While Bi-Rite is the undisputed Mission favorite for ice cream, Bombay Ice Creamery offers a far more exotic variety made with more cream and less sugar. While Indians prefer flavors like rose petal, saffron pistachio, and cardamom, you can still score scoops of cookies & cream, rocky road, or plain vanilla if the exotic flavors aren’t to your liking.
And while you can’t order a hot fudge sundae with whipped cream and a cherry on top, you can instead indulge in a falooda, their version of an ice cream float, where the ice cream comes with milk, rose syrup, vermicelli, and flavored seeds called tukhmalanga. Or try a kulfi, their version of a sundae.
552 Valencia Street
I’d never tasted ceviche before celebrating my birthday at Limon a couple of years ago, and it was then I realized what I’d been missing.
Limon’s cevichería offers up a variety of choices, including a fish-less “veggie shooter” with diced vegetables and choclo, (an Andean corn). But if you’re not a raw fish fan, there are a selection of entrées that include lomo saltado and arroz con mariscos (beef sauteéd with onions and spices, and rice with seafood).
524 Valencia Street
Peruvians also do a mean rotisserie chicken at Limon’s sister restaurant, Limon Rotisserie. The pollo a la brasa can be ordered in a quarter, half, or full portions, and comes with a choice of sides like yuca frita and vegetales salteados. There’s also the option of going tapas-style with a variety of hot and cold small plates, such as halibut ceviche in lime juice, garlic, and rocot (hot pepper) and grilled hangar steak.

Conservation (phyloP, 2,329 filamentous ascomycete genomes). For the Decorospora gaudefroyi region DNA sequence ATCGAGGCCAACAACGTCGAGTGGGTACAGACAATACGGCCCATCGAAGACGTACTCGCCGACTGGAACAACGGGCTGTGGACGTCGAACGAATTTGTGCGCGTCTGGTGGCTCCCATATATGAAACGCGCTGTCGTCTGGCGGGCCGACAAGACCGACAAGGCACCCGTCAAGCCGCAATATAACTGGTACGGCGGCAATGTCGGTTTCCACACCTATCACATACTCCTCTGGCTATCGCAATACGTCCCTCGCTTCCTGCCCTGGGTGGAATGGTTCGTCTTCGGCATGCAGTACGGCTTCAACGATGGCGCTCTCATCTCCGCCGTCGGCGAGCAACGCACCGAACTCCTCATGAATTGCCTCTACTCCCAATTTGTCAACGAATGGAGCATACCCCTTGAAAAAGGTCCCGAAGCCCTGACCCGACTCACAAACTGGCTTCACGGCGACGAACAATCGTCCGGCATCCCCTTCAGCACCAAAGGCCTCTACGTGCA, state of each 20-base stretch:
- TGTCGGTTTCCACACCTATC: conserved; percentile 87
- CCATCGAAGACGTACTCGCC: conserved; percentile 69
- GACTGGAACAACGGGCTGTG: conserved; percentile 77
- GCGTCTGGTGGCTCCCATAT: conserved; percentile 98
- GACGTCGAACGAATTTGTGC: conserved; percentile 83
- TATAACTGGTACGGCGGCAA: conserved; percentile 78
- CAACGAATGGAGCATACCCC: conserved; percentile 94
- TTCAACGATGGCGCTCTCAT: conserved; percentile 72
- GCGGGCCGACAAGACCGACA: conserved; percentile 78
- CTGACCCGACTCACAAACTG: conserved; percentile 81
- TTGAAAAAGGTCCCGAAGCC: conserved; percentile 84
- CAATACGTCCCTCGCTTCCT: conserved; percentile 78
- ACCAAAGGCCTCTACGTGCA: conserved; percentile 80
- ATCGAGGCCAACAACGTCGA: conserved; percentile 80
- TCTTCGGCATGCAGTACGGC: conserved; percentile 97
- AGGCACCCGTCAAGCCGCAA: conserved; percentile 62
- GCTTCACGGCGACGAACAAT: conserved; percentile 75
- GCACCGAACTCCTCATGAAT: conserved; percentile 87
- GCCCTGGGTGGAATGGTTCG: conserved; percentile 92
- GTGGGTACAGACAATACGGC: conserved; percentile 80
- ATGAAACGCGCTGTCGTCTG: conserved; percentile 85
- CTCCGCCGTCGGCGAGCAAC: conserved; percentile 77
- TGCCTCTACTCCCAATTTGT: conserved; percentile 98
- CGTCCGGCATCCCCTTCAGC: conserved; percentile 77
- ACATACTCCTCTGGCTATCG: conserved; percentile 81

1001 S Van Ness Ave
I’m surprised there aren’t more restaurants in the city specializing in the cuisine of the Mexican state of Oaxaca. Which makes me appreciate La Oaxaqueña even more with its giant tlayudas (crisp fried tortilla topped with refried beans fresh Oaxacan cheese, lettuce, avocado, and your meat of choice), delicious chicken mole tamales wrapped in banana leaves, and Oaxacan hot chocolate.
Even when sharing with a friend, you’re guaranteed to get stuffed, and the food is cheap. Adventurous eaters can try the grasshopper tacos (when they’re in season).
The restaurant also doubles as a bakery, which means there’s a selection of Mexican sweet breads (not to be confused with the American kind) as well as flan available.
2128 Mission St
Just off the Mission Street taquería drag, you won’t be able to order a burrito at this Mayan and Spanish fusion restaurant. More formal than most Mission establishments, Poc Chuc serves up a delicious assortment of dishes like grilled marinated citrus pork (the restaurant’s eponymous dish), pollo pibil , and panuchos (fried tortillas filled with a black bean puree topped with shredded turkey, cabbage marinated in lemon, pickled red onions and avocado).
A meal here could leave you dreaming of heading to the Yucatán.
2886 16th St
Food from Germany, India, Belgium and Senegal after the jump!
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